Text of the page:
If you've ever found yourself lusting after a workstation with multiple monitors or other multi-tasking command centers, wait till you get a load of this futuristic creation from Microsoft. The "DigiDesk" literally turns your desk into a desktop with a dual-pane workstation that features touch-screen surfaces to control everything from documents to workflow, according to SlashGear. Alas, it's only a prototype, which the guy in the video says is one of just two in existence. We applaud the concept, but we're still waiting to take it even one step further, throwing entertainment into the mix … Read more
Like other high-tech chairs, the Aura caters to its owner's posture: in this case, with a seven-way adjustable chair that can be ordered with inflatable and deflatable cushions. That's only the beginning. Irritated by glare? The entire workstation can be rotated up to 120 degrees. In fact, it can be programmed to rotate 120 degrees every day over eight hours to follow the … Read more
The question of why you opened the hand-addressed, over-stamped envelope in the first place can wait; let's deal with the white powder that spilled out on your desk.
And for that we turn to an 8-pound, battery powered polymerase chain reaction (PCR) device called the Razor. New from Idaho Technology, the Razor can analyze up to 12 samples of suspected biohazard material, including anthrax, in less than half an hour.
Described as the "gold standard" of infectious disease diagnoses, the PCR process works by exponentially amplifying DNA via enzymatic replication. The Razor streamlines that process by eliminating … Read more
Calling the "G-Tech Neber" ergonomic is like saying Al Gore is an environmentalist. But to truly appreciate the understatement, you need to see a photo of this unique piece of computer furniture, if not actually sit in it.
Shiny Shiny describes it as "part dentist chair," but the "Personal Computing Environment Station" has a lock on that hybrid. We think it actually bears a closer resemblance to the "Alternative Computer Control System" featured awhile back, mostly because of their curved frames.
Regardless of how well the Korean-made Neber compares, at least it … Read more
Our hypochondriatic society has given rise to all manner of bacteria-resistant computer equipment and even gadgets that claim to have germ-eliminating lights so you can lay waste to evil kooties wherever you go. But some of us aren't quite at that level of obsessive-compulsiveness (yet) and just like to keep our workspaces tidy.
Philips understands that and is putting its clean genes to work on the most used and abused item on the desktop: the lowly mouse. The company is offering a new line of "dirt-free mice" that have a "wipe-clean, high-gloss casing to prevent dirt … Read more
Remember when you were in fourth grade and wanted to stop other kids from copying your stuff? You'd erect a fortress of open books around your paper, blocking it from prying eyes and creating a little courtyard in the middle for your work.
That's what the "Office Collar" essentially wants to do for your head, except in reverse: It's basically a horse blinder for humans, aimed at keeping you from getting distracted by your surroundings. Textually.org notes that this self-imposed isolation device, the brainchild of designer Simone Brewster, could also be used to help … Read more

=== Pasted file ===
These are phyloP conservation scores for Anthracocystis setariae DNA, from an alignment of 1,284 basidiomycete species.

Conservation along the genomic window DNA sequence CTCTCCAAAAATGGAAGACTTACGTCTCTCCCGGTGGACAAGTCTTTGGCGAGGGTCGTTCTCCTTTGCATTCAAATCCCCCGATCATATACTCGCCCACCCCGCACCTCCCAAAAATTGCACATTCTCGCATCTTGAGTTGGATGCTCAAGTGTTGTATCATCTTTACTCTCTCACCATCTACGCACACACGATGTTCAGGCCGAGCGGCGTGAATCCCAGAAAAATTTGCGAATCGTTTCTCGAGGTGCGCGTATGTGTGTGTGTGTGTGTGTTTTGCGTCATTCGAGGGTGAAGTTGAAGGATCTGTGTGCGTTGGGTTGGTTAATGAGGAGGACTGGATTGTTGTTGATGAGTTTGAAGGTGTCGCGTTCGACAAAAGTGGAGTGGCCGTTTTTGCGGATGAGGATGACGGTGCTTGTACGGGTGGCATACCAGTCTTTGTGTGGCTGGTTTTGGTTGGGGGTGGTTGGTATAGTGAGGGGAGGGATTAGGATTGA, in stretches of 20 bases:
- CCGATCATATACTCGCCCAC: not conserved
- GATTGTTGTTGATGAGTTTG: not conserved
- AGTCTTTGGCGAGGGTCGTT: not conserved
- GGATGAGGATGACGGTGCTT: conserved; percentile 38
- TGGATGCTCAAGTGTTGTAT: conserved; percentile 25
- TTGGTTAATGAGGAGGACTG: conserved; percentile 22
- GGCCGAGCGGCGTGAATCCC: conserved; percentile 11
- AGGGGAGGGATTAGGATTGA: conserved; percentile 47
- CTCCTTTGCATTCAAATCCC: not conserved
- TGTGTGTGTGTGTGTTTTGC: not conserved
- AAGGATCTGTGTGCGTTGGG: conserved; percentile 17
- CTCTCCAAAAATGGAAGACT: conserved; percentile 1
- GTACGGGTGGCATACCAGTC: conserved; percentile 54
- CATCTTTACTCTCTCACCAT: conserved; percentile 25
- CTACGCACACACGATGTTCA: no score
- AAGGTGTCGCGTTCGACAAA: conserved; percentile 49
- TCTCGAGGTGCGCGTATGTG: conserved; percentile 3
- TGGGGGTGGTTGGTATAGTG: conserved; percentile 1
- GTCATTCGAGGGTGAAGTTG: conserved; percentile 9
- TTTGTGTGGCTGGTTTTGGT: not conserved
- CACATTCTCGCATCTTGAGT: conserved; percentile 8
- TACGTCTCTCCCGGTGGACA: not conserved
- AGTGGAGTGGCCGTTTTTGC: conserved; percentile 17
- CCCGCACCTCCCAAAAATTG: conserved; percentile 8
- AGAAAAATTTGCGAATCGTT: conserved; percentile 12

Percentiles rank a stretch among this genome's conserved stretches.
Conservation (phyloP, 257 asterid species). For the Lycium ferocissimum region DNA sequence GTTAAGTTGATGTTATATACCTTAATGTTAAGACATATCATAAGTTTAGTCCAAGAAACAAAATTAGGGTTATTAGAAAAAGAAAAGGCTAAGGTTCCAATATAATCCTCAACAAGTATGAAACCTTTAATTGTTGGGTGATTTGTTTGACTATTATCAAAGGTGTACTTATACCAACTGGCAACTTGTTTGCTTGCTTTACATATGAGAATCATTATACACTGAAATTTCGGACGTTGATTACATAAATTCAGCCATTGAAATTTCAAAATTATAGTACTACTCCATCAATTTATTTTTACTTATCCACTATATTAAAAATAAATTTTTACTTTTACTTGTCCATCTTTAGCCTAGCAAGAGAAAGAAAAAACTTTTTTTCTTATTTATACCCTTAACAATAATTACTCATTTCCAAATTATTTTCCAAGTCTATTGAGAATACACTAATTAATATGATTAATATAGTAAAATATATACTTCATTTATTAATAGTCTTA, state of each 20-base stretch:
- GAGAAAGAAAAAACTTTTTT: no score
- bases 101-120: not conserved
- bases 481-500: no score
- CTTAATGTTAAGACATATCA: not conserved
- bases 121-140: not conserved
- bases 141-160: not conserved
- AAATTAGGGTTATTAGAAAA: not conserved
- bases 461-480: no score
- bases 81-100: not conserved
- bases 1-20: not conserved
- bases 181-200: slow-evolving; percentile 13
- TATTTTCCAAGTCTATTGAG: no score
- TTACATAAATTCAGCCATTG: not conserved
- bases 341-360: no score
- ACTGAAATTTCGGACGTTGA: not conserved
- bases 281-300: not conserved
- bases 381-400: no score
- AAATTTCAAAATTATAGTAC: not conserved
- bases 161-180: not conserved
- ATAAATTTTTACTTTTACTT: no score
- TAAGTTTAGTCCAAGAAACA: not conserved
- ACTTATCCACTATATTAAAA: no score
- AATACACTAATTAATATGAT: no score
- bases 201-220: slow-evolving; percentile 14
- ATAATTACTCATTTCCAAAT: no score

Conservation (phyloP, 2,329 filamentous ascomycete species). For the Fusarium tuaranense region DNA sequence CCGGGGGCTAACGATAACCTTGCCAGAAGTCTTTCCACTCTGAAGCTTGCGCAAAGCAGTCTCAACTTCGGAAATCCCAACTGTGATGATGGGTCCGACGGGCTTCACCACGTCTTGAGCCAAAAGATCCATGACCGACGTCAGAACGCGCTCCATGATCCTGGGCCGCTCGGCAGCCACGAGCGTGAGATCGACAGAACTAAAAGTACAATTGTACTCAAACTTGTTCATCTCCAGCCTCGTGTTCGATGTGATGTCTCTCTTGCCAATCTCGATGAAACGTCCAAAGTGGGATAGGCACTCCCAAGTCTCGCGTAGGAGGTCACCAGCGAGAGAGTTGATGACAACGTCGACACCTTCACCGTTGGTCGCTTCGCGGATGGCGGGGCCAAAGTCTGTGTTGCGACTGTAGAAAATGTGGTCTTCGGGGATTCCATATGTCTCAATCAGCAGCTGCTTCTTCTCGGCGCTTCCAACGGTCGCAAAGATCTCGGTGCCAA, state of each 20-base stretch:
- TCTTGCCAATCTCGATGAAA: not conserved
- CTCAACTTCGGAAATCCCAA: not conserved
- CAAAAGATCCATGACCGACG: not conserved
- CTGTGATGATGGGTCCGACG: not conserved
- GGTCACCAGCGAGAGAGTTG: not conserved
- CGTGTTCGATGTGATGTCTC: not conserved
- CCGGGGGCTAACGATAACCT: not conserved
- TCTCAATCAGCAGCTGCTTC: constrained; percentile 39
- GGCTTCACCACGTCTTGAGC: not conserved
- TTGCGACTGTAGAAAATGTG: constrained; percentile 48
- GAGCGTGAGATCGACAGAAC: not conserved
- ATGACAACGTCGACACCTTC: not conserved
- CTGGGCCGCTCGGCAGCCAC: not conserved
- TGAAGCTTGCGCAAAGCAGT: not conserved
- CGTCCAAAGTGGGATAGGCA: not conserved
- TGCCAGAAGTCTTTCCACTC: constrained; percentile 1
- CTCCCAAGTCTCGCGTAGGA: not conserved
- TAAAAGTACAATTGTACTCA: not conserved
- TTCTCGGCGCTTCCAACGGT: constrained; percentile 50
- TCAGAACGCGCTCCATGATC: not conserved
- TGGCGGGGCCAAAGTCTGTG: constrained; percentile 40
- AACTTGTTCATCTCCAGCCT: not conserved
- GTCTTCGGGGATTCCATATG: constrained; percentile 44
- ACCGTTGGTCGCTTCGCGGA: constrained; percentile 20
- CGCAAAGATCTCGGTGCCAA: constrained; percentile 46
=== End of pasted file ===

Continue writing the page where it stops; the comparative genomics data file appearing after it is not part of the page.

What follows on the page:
We're not huge on scanning devices (especially where our bodies are concerned), but mostly because they aren't always as practical or workable as they might first seem. Still, we're intrigued by PrintDreams' "Xyron Design Runner" for its unique approach if nothing else.
Unlike other handheld scanners that require separate storage (cards, sticks, etc.) that's then transferred to a printer, this gadget scans the images and spits them back onto whatever object you want, not just paper. It's kind of like a digital version of those old handheld label makers, but it prints directly … Read more
At least $17 million was wasted by Uncle Sam last year on federal employees who intentionally collected excess public transit benefits--at times, only to turn around and pawn them off illegally on eBay and Craigslist.
A new Government Accountability Office report (PDF) documented numerous instances in which employees at nine agencies in the Washington area admitted to falsifying their applications to receive extra benefits, continued receiving the passes even during extended absences, and earned thousands of dollars selling the wares online.
Established in 2000, the government's transit program requires that federal agencies in the Washington area offer their permanent … Read more
Time and time again you hear the same maxim: it's the people, not the technology or the products, that determine whether a company sinks or swims.
Intel's growth over the last four decades, or Oracle's relentless expansion in software, are pretty good examples of how leadership and management decisions can greatly impact a company's history.
But how do you identify the buffoons and poseurs? The guys who are lucky to be there and probably destined to slip?
One clue is if the company displays its current stock price on a screen in the lobby or on … Read more
Let it be known that Crave is always looking out for your communication needs. Last week, you may recall, we offered up the "Memo Motion Sensor," which automatically plays a message to anyone who walks into your office at work. But as fond as we are of this idea, it's not the most practical for most households.
So to leave messages for your loved ones at home, we suggest something like the "Message Magnet," a simple but effective way to leave the equivalent of a 10-second voicemail for up to six individual recipients (or all … Read more